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Research Article
 

Growth Performance of Clarias gariepinus Fed Crude Extracts of Allium cepa, Moringa oliefera and Vernonia amygdalina



I.O. Obaroh, J.N. Keta and J. Nwaogu
 
ABSTRACT

Background and Objective: The need for food security has led to the prohibition of antibiotics used as growth promoter, to replace their effects, phytoadditives obtained from plant could be an alternative. Thus, this study was carried out in order to assess the growth performance of Allium cepa, Moringa oliefera and Vernonia amygdalina extracts on Clarias gariepinus. Materials and Methods: Leaves were shade-dried, ground and sieved, while the fresh A. cepa bulbs were ground. About 100 g of each plant material was soaked in 500 mL ethanol for 24 h with constant shaking at intervals, afterward it was filtered. A total of 300 Clarias gariepinus fingerlings of mean weight ranging between 3.73±0.35-4.63±0.32 g were obtained from a hatchery. Fingerlings were divided into 10 groups representing the treatments (Control, A1, A2, A3, M1, M2, M3, V1, V2 and V3). Each group consist of 30 fishes. Fingerlings were stocked in outdoor concrete tanks (measuring 2×2×1.5 m). Water parameters were monitored twice in a week. Results: The highest final mean weight and mean weight gained were observed in group of fish fed with 0.5 g kg1 of M. oliefera extract (M1) with values of 44.22±3.89 and 39.72±3.30 g, respectively, while the least for both parameters were observed in group of fish fed with 1.5 g kg1 of A. cepa (A3) with values of 29.44±4.26 and 25.48±1.93 g, respectively. At higher concentrations the 3 plant extracts exerted low growth response on C. gariepinus, while at low concentrations A. cepa and M. oliefera extracts exerted positive growth response on C. gariepinus. Statistical analysis showed significant difference when the highest mean weight gained was compared with the control and other groups. Conclusion: This study infers that, at low concentration Allium cepa, Moringa oliefera and Vernonia amygdalina has growth promoting effects, furthermore Moringa oliefera leaf and Allium cepa bulb had superior performance over the control diet. The use of phytoadditives to replace antibiotics has just begun, it is hoped that, further research on their long duration use in fish culture will further establish their potency.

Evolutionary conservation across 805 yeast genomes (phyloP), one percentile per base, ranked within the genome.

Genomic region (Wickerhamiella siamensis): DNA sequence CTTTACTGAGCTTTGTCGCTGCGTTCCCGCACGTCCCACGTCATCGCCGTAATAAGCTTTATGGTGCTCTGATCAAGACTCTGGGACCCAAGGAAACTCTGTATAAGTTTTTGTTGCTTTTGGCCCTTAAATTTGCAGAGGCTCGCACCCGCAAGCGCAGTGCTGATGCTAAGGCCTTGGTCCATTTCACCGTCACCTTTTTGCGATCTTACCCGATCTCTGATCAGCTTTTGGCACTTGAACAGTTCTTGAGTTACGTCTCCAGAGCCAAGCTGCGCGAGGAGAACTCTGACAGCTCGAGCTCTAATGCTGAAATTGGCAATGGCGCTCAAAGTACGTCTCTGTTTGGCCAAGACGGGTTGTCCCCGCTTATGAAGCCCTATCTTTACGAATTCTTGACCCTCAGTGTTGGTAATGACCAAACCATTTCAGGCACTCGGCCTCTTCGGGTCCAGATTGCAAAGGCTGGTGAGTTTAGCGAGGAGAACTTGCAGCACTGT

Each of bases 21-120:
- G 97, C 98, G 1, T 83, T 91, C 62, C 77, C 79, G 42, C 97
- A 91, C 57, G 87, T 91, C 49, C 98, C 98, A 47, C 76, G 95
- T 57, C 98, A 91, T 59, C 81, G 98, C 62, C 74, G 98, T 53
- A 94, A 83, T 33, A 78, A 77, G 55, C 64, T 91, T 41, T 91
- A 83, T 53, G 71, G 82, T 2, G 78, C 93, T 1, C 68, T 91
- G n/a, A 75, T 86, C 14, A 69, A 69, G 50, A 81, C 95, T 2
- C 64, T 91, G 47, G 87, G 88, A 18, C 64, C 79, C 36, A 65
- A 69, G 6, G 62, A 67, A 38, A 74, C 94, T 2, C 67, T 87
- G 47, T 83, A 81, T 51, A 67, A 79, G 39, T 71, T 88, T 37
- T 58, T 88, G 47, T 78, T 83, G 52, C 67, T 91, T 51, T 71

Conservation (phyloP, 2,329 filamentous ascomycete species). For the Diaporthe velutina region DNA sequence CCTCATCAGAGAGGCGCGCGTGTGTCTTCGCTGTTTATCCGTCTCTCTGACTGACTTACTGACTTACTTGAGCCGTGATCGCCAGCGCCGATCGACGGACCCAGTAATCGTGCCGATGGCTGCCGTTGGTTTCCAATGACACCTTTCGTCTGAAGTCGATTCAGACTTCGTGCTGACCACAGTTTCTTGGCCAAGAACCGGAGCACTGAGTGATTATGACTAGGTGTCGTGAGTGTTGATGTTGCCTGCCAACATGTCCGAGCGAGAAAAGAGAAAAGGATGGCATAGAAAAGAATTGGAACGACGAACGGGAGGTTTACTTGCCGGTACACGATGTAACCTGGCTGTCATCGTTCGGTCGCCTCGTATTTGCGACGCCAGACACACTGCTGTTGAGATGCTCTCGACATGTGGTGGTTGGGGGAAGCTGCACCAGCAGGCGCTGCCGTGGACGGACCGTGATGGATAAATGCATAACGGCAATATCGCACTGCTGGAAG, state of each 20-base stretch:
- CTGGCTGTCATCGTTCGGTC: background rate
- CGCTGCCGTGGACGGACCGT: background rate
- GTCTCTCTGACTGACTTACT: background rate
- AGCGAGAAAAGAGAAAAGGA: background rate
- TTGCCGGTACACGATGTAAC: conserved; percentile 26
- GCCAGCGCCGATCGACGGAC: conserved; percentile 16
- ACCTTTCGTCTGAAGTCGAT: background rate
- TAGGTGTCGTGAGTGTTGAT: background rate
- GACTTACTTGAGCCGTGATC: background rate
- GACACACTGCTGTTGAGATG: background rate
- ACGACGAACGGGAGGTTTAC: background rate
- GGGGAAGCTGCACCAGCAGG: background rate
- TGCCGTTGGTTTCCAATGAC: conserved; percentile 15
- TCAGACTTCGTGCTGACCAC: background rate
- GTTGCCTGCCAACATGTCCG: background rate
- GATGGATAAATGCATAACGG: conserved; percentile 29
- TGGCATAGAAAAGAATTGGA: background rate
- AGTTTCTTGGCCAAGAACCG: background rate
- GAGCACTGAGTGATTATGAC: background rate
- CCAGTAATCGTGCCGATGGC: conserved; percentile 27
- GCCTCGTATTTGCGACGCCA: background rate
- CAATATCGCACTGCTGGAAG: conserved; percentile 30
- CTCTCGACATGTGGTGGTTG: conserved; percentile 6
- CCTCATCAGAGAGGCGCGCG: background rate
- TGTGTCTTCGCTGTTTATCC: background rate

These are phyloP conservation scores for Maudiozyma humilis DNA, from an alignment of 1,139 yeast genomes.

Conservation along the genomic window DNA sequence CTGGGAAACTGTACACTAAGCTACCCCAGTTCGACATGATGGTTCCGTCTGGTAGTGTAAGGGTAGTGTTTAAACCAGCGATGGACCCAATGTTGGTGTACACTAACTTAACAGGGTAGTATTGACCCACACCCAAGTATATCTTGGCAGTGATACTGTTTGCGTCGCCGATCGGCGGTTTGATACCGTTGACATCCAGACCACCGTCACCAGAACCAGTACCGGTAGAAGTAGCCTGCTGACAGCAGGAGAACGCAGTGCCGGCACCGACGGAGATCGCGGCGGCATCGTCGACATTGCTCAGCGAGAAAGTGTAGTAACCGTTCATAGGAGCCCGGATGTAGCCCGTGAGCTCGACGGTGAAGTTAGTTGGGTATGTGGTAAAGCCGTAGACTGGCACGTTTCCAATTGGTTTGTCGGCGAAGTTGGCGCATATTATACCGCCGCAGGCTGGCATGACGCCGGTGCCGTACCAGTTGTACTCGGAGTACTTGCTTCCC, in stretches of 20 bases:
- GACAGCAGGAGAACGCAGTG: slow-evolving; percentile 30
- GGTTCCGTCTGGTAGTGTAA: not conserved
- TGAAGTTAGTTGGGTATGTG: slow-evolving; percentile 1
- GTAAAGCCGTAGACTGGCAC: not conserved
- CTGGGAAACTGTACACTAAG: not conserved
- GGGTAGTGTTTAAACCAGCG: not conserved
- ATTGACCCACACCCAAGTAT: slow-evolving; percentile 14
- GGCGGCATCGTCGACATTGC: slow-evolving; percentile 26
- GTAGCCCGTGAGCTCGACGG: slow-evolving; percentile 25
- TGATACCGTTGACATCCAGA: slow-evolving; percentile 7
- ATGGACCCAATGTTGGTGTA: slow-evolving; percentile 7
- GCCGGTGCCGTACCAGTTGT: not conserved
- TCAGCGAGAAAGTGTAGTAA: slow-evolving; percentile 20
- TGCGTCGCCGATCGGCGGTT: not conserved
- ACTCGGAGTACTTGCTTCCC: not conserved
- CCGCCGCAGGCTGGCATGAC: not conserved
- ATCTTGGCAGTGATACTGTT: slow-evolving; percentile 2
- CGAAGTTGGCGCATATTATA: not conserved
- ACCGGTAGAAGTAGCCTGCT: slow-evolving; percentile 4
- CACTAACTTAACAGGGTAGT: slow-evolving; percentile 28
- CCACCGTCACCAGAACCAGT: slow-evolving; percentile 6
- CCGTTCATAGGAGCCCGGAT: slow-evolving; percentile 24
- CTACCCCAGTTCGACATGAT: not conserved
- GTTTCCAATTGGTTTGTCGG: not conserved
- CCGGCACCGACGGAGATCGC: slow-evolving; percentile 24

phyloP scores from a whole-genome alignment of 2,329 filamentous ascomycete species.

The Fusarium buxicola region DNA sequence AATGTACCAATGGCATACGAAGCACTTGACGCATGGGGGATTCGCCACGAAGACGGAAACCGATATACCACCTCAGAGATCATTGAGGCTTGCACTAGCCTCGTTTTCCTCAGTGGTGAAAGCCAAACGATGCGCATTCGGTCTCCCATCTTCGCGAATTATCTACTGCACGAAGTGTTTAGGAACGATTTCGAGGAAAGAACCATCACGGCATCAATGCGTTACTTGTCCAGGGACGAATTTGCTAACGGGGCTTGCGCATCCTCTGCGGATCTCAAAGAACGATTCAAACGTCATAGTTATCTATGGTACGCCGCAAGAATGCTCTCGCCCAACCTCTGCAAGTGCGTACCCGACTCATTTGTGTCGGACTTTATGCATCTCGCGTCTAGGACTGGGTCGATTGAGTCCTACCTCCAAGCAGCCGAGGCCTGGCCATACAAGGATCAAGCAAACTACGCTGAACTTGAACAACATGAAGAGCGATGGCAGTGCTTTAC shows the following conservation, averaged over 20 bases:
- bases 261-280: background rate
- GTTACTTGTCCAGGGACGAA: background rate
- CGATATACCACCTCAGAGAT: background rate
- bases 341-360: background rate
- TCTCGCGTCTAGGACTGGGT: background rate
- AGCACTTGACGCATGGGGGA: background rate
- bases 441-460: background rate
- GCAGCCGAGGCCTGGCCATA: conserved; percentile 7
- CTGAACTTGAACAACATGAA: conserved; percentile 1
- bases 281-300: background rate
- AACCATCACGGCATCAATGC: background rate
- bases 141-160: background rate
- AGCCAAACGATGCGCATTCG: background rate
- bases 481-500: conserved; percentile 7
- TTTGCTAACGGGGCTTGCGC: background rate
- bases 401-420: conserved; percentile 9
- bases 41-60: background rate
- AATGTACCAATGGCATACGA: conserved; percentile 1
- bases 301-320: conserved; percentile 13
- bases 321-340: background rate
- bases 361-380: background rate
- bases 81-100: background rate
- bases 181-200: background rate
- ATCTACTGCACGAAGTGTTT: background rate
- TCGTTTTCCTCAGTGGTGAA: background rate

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I.O. Obaroh, J.N. Keta and J. Nwaogu, 2018. Growth Performance of Clarias gariepinus Fed Crude Extracts of Allium cepa, Moringa oliefera and Vernonia amygdalina. Asian Journal of Animal Sciences, 12: 36-41.

DOI: 10.3923/ajas.2018.36.41

URL: https://scialert.net/abstract/?doi=ajas.2018.36.41
 
Received: August 25, 2018; Accepted: November 16, 2018; Published: December 29, 2018


Copyright: © 2018. This is an open access article distributed under the terms of the creative commons attribution License, which permits unrestricted use, distribution and reproduction in any medium, provided the original author and source are credited.

INTRODUCTION

Hormones, antibiotics, vitamins and several synthetic products have been used as growth promoters, anti-bacterials and other purposes in mariculture, though they have been reported to have positive effects on fish and shrimps it has been observed that they cannot be recommended in commercial culture operations due to their residual effects in the muscles of fish and shrimps1. Furthermore, the growing tendency for food safety has led to the ban of antibiotics which has widely been used to enhanced growth. To replace their activity on growth there is need to investigate for natural, cheap and biodegradable alternatives. Phytoadditives are folder additive obtained from plant extract. Plant materials serve as storehouses for safer, cheaper and biodegradable chemicals2. It has also been found to contain an antioxidant a type of molecules that neutralizes harmful compounds called free radicals that damage living cells and spoil food3-6.

Ethanolic extract of Garcinia kola (bitter kola) was reported to enhance the growth of African catfish, Clarias gariepinus with significant variations in the growth parameters and food conversion ratio7. Improved feed conversion rates were observed when garlic was added to grower-finisher pigs diet at the levels of 1 or 10 g kg1 diet8. Yucca schidigera plant extracts has been found to improve growth, feed efficiency and health in ruminants9. Significant increase in weight was reported when Allium cepa was fed to broiler chicken10,11. Also Vernonia amydalina leaves has been used to enhance growth of broiler chicken12.